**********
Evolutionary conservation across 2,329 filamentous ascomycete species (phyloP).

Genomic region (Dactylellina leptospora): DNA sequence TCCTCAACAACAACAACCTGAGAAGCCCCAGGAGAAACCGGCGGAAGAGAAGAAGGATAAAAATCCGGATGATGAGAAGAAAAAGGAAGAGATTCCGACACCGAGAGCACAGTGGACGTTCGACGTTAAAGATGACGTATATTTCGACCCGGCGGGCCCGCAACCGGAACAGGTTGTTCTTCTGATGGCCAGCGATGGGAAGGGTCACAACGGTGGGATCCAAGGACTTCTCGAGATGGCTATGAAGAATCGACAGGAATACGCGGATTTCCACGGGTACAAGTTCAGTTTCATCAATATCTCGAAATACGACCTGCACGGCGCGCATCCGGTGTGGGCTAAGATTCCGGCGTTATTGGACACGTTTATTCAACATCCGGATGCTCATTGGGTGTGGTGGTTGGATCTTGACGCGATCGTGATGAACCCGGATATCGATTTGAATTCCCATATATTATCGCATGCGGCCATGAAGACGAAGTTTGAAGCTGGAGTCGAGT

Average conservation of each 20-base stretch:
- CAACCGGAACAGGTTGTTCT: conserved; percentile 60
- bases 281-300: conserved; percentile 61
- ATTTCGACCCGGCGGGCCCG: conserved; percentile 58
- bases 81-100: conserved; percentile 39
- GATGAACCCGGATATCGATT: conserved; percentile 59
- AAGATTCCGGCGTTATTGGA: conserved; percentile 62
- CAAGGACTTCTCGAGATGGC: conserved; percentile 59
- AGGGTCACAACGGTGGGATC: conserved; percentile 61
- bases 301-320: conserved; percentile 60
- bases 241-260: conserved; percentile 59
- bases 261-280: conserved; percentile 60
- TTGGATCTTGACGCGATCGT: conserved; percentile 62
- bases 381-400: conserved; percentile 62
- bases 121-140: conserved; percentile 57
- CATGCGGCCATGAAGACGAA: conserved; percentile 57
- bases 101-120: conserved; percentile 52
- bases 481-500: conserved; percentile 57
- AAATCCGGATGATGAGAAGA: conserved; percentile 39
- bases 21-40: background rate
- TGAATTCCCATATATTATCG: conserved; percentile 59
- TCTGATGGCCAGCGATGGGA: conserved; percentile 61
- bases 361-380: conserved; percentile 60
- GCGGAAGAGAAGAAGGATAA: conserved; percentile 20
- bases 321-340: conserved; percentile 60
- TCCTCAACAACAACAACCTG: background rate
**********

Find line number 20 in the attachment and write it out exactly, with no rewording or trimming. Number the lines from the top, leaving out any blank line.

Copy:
- bases 481-500: conserved; percentile 57